It sounds like you have settled on the possibility of mineral buildups (you would have the best feel for this as you're the closest to its operation).

First off, just a note that if you have a lot of mineral buildup - like sheets coating all interior surfaces of your boiler/pipes etc. - it is possible that descaling may cause bits and pieces of mineral deposits to break free and create other blockages in lines and orifices regulating water flow (such as your 3-way Solenoid), but this is no need to worry, just be aware if there are extensive mineral deposits inside your machine, you might experience sudden flow interference due to mineral scale breaking free and creating blockages or migrating in flow paths. Important Consdieration: If flow is interrupted/blocked suddenly, be aware not to run the machine to failure where a coil is burnt out or the pump is pushed beyond it's duty cycle (usually 1 min on/1 minute off). Just keep an eye on flow and watch for improving flow rates and let the machine have normal rests between running descale through and using the pump/solenoids so as not to overtax them. A good consideration for any espresso purchase is the provenance of the machine (was the seller asked how often they descaled or engaged in maintenance and if they used filtered water of the correct hardness?). I'm unsure of how much disassembly is being considered in this process of descaling and inspecting parts, so if descaling is the approach prefered for now, follow the instructions on the Urnex Dezcal and begin doing descale treatments . . . take not of the water that comes from your group when expelling the Urnex Dezcal solution for discolorations etc. If the mineral buildups are moderate, and the cause of the issue, descaling should show improvements with successive treatments until the desired flow efficiency is reached.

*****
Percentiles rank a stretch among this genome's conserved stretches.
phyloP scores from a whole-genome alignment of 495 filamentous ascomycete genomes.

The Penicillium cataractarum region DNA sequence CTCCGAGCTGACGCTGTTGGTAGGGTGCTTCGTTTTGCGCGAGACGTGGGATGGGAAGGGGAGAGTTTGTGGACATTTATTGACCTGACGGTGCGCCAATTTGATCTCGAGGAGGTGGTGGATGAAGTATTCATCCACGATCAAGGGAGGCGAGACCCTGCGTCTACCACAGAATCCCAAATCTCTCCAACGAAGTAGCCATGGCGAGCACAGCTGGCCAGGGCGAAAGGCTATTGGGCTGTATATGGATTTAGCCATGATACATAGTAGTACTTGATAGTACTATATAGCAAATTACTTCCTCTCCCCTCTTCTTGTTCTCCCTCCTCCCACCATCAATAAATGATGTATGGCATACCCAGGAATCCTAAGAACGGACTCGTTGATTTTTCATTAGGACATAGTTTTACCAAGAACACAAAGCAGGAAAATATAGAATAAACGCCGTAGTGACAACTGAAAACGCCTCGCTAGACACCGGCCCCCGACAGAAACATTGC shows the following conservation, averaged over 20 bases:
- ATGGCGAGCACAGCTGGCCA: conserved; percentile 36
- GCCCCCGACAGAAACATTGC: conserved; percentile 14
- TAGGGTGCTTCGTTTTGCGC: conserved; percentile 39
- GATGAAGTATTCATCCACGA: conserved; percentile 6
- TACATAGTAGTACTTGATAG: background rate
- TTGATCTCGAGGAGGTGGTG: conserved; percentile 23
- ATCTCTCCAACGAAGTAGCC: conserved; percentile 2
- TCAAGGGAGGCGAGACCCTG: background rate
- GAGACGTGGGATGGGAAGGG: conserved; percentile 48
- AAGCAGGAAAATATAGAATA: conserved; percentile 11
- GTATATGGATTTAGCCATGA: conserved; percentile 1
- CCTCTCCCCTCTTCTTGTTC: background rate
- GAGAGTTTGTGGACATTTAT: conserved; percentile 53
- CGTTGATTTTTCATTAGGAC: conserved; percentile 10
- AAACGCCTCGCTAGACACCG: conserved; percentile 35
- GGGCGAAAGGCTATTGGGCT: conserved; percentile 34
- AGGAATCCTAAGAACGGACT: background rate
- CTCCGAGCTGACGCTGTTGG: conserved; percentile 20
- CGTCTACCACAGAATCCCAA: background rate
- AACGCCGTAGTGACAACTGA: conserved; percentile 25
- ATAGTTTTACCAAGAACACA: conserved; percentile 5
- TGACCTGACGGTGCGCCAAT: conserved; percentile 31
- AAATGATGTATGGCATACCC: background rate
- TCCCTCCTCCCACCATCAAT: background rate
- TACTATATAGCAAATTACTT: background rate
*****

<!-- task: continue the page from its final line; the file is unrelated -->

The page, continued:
For a bigger job, like your Oscar, it might be necessary to do several descaling treatments if using those little packets (which is ok and might be preferable to just remove any mineral buildups in stages). Depending on the amount of mineral buildups in your Oscar, the amount of Dezcal/Citric Acid needed to remove these deposits could get expensive. Here's a picture of an extreme mineral buildup in a pipe (extreme case), in which case you can see that descaling will have minimal effects:

Photo Credit: By Александр Юрьевич Лебедев - Ранее нигде не публиковалась, Public Domain

And here's an example of a fitting from an Oscar of mine during full cleaning/renewal that is between the 2-way Solenoid and Steam Boiler cold water fill fitting . . . notice that before and after are the same fitting (straight connector) but after complete disassembly of the line and use of a solution of 2 Tablespoons of Citric Acid in 600ml (less water than 1 liter recommended) in an Ultrasonic cleaner bath several times:



Limescale buildup in a pipe, fittings, or in Electrovalves/Solenoids, can reduce thermal efficiency by lowering both liquid flow and thermal conduction of the pipe (HX Line/Steam Boiler interface), when used as a heat exchanger. Regular Descaling, BackFlushing, and other maintenance of an high end espresso machine such as the Nuova Simonelli Oscar (both I and II), Musica and other manufacturer Heat Exchange and Dual Boiler models is a good consideration. Here's a bit of info from Nuova Simonelli about maintenance considerations:



Here's a picture of a 1 Kilogram (2.2 pound) bag of 100% Citric Acid (including the price sticker) I purchased for $8.50 Canadian ($5 or $6 USA bucks) at a local Wine Brewers Supply Store (they're pretty common shops, you might have one nearby in your neighborhood possibly) . . . note that there are many brands, it doesn't have to be "Global" brand as long as it says Citric Acid (and is kinda like salt/sugar in consistency):


And a few more pictures of the descaling of the 1/4' Fitting above (no need for an expensive commercial Ultrasonic Cleaner) as pretty much any $20 unit will do, if one's available, from your local Facebook Marketplace or other local buy-and-sell site: